We expect excellent behavior. We expect empathy and kindness. We expect that our family treat each other with love and respect. My children seemed to totally forget all of these things. I have witnessed selfish, entitled, disrespectful behavior from one or all of them every day this summer. And consequences have been given. Every. Single. Day. And the woe and despair that comes with those consequences is gnawing on my sanity. I am exhausted by all of it. But there's not another option. Because you don't get to take the summer off from trying to be a responsible parent and raise good human beings.
So, this week, I sent the last of the old-enough-to-know-how-to-say-no kids off to school. And when I watched her walk into school, with her backpack (almost bigger than she is) bouncing with each step, I sent up an extra prayer for all of the teachers out there. I definitely couldn't do what you do. Thank you, teachers for your patience with my children. Thank you for doing the work that I am totally unqualified to do. And thank you for continuing my work in the classroom, molding my kids into kind, thoughtful adults.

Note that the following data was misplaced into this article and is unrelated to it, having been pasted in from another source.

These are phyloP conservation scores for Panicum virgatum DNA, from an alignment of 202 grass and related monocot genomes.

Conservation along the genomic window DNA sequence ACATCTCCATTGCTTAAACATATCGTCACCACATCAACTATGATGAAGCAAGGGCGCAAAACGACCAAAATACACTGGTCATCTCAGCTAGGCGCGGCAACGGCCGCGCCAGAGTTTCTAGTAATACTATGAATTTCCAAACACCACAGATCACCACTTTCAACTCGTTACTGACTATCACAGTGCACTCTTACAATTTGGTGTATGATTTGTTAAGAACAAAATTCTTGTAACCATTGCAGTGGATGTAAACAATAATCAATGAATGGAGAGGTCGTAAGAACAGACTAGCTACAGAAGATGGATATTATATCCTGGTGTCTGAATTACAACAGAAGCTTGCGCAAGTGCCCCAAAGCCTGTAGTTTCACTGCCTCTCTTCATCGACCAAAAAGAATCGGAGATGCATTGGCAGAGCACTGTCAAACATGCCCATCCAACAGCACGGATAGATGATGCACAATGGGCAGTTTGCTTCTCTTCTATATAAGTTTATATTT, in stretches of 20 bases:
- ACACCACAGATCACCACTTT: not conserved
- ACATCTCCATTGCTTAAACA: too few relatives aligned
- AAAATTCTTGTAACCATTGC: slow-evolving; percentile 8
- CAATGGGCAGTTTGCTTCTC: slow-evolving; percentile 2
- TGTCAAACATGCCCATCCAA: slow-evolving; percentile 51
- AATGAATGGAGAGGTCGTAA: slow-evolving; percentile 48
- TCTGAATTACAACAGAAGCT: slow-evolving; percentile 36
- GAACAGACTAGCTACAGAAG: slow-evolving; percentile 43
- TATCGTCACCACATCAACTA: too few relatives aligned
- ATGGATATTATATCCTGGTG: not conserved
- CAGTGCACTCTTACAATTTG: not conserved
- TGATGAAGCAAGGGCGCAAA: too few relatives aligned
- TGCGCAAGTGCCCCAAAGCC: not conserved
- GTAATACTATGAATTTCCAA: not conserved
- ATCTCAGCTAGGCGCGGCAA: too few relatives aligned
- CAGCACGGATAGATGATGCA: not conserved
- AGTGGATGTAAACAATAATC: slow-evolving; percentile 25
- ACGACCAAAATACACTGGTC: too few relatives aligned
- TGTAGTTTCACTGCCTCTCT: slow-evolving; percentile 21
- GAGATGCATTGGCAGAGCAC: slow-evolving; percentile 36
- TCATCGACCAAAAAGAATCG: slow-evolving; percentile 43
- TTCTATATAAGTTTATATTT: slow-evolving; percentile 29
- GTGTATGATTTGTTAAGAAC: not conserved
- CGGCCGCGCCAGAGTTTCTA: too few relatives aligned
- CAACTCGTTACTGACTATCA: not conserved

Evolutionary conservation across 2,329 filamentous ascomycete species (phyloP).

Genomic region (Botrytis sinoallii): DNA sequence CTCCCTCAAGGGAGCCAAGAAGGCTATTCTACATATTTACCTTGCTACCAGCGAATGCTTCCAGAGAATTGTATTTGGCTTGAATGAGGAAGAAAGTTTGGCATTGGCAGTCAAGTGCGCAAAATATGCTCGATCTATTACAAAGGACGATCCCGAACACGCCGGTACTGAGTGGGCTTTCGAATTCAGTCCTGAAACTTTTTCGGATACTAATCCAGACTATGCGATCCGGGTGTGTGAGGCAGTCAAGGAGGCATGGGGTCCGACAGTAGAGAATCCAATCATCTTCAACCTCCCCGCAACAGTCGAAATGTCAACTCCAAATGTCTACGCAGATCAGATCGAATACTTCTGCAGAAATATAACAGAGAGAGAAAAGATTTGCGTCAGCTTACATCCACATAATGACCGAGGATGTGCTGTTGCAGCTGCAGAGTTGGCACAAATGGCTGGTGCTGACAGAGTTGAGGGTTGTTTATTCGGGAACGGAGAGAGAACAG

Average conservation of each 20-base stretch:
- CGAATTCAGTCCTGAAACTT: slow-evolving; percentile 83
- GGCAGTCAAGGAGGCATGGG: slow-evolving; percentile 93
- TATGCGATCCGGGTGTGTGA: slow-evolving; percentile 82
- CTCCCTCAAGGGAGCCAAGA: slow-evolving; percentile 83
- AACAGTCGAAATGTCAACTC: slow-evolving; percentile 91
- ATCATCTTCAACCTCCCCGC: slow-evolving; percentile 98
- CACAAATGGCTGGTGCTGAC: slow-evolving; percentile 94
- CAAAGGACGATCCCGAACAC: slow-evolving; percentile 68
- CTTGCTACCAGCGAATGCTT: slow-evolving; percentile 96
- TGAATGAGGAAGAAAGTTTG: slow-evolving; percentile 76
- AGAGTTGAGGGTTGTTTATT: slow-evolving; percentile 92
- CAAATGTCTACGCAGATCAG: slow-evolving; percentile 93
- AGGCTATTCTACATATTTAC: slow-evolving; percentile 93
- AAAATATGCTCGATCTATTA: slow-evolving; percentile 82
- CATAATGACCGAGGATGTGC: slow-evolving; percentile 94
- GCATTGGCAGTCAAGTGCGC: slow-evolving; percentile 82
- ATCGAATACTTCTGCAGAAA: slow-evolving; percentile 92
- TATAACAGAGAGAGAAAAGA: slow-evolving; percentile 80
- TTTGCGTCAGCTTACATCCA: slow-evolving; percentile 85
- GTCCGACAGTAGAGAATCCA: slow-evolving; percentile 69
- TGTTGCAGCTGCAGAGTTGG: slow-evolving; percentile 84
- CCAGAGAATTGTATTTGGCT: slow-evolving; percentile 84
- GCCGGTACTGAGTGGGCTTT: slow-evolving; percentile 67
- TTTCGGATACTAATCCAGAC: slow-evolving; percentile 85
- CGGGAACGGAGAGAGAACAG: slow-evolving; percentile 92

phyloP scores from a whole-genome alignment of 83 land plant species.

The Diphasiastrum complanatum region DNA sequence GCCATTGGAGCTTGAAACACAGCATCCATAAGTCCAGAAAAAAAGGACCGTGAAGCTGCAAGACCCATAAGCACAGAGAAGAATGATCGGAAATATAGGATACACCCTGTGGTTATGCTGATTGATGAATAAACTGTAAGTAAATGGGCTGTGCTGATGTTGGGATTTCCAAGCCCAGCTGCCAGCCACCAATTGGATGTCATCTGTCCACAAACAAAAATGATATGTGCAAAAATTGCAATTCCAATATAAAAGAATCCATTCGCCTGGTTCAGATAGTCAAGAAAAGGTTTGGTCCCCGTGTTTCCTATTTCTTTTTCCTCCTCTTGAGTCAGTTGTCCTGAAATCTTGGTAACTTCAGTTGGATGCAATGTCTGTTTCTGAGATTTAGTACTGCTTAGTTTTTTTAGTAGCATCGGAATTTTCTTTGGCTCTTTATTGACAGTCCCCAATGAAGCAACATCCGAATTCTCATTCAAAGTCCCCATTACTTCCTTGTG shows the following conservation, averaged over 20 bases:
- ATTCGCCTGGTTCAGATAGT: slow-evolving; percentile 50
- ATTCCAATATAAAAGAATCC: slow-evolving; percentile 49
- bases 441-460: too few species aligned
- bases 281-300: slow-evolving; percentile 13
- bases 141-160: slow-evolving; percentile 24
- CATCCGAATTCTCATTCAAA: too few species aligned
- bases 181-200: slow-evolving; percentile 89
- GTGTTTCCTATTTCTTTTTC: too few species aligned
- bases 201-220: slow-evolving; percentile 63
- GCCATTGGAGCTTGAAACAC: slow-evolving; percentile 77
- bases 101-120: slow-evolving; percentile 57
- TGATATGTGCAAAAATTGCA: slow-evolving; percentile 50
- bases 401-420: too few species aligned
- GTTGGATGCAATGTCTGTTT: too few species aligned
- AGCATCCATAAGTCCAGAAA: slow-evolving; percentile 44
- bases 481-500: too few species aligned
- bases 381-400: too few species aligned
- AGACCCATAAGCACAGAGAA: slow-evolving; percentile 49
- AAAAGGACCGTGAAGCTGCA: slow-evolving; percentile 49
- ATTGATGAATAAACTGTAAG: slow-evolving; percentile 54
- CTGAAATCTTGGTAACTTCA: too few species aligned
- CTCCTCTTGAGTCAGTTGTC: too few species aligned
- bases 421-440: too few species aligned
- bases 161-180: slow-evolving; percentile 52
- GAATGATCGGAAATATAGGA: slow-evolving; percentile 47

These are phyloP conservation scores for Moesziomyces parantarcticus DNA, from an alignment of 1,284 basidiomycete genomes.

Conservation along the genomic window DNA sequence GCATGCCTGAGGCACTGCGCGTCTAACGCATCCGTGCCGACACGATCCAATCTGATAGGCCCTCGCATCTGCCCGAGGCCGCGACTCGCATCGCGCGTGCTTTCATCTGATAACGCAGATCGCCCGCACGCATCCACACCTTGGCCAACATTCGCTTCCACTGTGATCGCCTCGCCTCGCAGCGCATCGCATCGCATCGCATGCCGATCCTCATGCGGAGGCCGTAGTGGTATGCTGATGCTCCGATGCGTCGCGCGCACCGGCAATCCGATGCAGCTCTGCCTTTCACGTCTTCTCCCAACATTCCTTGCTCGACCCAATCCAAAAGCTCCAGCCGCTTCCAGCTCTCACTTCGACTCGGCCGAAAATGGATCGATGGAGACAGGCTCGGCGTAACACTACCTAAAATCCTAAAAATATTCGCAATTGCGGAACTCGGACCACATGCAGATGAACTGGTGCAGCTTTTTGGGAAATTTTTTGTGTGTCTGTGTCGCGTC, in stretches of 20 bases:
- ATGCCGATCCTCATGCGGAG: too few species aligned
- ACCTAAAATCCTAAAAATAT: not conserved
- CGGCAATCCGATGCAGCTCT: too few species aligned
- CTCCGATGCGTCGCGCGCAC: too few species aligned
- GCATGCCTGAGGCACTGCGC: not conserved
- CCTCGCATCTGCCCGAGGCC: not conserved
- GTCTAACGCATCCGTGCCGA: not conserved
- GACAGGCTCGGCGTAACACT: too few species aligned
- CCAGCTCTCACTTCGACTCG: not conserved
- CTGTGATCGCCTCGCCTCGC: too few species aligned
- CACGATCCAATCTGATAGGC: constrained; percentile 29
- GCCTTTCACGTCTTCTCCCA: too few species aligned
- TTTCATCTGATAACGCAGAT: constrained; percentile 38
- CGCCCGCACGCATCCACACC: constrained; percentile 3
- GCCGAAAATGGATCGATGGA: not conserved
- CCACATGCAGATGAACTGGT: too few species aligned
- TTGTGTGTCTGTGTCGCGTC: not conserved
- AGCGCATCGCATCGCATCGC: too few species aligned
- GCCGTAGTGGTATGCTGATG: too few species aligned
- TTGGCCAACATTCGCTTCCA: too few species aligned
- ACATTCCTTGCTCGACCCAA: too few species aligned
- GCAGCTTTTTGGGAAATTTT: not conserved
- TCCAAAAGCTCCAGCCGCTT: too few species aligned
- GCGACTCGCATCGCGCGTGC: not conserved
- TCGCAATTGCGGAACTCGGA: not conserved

And as for me, I'm going to kick back with a glass of wine tonight and toast the end of summer. Thinking more about it, Carol Burnett is pretty genius. Maybe I'll take that comparison after all. After all, she says it best herself, "I'd have cracked years ago, if it weren't for my sense of humor."